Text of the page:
Relationship Between β‐Blocker Therapy at Discharge and Clinical Outcomes in Patients With Acute Coronary Syndrome Undergoing Percutaneous Coronary Intervention
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Background The evidence supporting the use of β‐blockers in patients with acute coronary syndrome after successful percutaneous coronary intervention has been inconsistent and scarce.
Methods and Results Between March 1, 2009, and December 30, 2014, a total of 3180 eligible patients with acute coronary syndrome undergoing percutaneous coronary intervention were consecutively enrolled. The primary end point was all‐cause death and the secondary end point was a composite of all‐cause death, nonfatal myocardial infarction, heart failure readmission, and cardiogenic hospitalization. Patients were compared according to the use of β‐blockers at discharge. Compared with the no β‐blocker group, the risk of all‐cause death was significantly lower in the β‐blocker group (hazard ratio [HR], 0.33; 95% CI, 0.17–0.65 [P=0.001]). A consistent result was obtained in multiple adjusted model and propensity score–matched analysis. The use of β‐blockers was also associated with decreased risk of composite of adverse cardiovascular events (HR, 0.47; 95% CI, 0.28–0.81 [P=0.006]), although statistical significance disappeared after multivariable adjustment and propensity score matching. Furthermore, we performed post hoc analysis for the subsets of patients and the results revealed that patients with non–ST‐segment elevation myocardial infarction benefited the most from β‐blocker therapy at discharge (HR, 0.04; 95% CI, 0.00–0.27 [P=0.001]), and the use of <50% of target dose was significantly associated with better outcome compared with no β‐blocker use, rather than ≥50% of target dose.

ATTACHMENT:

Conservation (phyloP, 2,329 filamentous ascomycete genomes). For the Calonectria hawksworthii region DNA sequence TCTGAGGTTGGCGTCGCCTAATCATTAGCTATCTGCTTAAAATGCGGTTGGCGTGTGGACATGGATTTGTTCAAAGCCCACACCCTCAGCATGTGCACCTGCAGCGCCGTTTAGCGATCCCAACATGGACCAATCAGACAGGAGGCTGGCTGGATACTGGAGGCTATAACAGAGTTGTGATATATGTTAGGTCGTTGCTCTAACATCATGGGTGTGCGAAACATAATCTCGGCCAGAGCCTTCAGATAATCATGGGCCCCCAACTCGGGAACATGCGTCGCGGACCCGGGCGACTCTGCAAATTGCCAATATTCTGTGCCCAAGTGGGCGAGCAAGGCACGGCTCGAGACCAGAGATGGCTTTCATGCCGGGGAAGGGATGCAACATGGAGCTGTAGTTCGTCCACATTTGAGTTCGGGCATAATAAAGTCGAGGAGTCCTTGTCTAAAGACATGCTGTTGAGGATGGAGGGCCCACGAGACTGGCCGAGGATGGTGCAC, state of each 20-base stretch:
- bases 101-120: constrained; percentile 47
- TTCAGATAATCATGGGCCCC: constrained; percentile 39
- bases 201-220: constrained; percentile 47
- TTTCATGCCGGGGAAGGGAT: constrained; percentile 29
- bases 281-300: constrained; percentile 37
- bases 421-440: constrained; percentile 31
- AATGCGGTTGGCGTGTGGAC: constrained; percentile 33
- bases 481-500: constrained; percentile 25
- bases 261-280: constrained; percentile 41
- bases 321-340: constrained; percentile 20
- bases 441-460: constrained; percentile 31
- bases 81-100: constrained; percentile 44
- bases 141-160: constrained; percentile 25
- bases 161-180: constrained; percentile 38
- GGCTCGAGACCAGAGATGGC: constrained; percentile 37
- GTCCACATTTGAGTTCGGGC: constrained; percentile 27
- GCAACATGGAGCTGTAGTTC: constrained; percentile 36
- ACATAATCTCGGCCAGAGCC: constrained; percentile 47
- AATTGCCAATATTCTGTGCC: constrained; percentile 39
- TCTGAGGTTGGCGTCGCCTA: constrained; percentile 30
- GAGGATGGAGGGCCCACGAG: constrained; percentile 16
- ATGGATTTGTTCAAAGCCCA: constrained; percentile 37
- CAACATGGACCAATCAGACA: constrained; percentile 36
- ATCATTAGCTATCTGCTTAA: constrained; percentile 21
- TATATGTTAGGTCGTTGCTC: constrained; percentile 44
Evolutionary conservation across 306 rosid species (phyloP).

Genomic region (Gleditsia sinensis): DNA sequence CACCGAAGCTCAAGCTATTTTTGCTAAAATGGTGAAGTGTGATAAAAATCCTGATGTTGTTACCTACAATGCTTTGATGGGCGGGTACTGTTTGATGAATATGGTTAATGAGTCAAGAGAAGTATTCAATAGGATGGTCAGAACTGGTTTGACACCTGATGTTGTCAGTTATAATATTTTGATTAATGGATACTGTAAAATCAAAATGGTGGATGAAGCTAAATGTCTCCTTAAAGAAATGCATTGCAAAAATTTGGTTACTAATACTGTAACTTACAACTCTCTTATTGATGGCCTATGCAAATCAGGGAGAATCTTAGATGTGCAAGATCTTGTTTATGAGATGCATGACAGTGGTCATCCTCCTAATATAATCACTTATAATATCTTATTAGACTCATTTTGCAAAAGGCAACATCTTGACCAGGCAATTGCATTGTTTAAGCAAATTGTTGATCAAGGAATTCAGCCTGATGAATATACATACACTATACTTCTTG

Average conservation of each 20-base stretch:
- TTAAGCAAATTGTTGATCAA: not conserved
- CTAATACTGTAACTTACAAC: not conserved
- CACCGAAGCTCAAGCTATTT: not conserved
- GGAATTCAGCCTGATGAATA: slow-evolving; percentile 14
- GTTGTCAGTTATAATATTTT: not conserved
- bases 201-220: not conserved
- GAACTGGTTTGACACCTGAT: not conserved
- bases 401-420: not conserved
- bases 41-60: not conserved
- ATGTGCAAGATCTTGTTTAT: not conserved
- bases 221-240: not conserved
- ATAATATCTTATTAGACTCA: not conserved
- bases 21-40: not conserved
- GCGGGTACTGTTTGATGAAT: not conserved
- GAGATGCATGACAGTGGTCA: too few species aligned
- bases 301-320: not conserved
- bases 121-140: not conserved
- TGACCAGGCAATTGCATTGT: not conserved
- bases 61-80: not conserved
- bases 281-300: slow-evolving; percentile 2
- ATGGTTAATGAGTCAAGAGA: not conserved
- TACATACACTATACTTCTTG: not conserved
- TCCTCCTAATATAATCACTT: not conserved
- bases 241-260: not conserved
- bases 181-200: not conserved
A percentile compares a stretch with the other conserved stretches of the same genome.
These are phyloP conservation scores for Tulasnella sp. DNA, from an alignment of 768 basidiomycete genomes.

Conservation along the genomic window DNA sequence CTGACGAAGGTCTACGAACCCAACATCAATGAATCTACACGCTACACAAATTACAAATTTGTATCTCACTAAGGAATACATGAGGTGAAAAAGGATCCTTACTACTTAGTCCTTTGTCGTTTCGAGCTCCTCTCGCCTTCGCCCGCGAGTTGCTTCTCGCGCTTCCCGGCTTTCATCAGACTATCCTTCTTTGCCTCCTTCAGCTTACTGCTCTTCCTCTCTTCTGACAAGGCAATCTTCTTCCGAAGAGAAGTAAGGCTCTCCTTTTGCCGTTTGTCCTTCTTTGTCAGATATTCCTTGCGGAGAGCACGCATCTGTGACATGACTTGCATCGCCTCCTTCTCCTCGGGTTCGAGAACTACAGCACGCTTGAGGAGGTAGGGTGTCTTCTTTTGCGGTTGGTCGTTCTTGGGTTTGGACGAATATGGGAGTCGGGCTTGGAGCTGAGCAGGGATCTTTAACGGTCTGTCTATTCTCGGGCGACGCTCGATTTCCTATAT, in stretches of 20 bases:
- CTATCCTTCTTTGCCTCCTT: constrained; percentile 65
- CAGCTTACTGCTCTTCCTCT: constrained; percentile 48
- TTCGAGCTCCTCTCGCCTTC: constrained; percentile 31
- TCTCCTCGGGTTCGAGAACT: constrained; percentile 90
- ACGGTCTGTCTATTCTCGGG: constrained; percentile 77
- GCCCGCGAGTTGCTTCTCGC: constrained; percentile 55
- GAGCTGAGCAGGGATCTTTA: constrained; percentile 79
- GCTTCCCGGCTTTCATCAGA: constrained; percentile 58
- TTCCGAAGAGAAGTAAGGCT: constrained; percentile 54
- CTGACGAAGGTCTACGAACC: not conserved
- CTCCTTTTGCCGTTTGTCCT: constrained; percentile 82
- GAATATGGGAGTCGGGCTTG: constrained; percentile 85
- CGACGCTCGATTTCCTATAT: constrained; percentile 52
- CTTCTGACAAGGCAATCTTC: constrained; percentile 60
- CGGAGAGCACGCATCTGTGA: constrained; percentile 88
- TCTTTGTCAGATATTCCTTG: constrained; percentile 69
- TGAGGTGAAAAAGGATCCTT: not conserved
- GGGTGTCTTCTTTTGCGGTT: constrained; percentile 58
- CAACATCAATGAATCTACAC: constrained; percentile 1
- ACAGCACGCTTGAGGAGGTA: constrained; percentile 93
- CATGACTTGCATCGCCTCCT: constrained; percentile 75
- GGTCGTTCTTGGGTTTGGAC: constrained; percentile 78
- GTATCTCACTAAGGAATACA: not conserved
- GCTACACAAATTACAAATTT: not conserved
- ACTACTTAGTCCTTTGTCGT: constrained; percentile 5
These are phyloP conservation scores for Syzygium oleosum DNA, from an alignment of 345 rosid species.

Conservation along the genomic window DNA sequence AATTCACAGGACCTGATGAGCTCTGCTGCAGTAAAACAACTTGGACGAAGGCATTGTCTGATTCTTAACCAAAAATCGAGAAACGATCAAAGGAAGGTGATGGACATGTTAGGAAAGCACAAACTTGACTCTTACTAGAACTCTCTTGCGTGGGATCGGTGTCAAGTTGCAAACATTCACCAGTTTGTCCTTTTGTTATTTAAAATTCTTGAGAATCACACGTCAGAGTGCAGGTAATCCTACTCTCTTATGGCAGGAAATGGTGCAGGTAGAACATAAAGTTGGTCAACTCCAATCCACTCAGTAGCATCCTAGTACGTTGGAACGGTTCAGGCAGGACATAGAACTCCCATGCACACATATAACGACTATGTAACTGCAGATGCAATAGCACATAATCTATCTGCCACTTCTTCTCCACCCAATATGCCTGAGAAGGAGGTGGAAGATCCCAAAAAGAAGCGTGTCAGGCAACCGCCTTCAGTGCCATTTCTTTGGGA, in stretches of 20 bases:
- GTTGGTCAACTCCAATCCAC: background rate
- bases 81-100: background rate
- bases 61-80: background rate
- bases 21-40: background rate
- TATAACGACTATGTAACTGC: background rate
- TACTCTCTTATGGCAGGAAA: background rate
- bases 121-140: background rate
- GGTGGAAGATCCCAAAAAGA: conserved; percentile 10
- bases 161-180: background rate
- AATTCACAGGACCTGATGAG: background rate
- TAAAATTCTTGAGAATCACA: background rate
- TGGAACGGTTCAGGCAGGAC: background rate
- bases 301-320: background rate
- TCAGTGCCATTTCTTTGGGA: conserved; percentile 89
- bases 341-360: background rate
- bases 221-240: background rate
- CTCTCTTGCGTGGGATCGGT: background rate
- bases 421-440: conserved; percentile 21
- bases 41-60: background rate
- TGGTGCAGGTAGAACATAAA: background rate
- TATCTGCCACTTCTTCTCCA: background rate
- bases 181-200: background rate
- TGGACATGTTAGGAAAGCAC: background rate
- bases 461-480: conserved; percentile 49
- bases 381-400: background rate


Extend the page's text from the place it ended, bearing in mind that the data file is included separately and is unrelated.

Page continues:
Conclusions The administration of relatively low β‐blocker dose is associated with improved clinical outcomes among patients with acute coronary syndrome after successful percutaneous coronary intervention, especially for patients with non‐ST‐segment elevation myocardial infarction.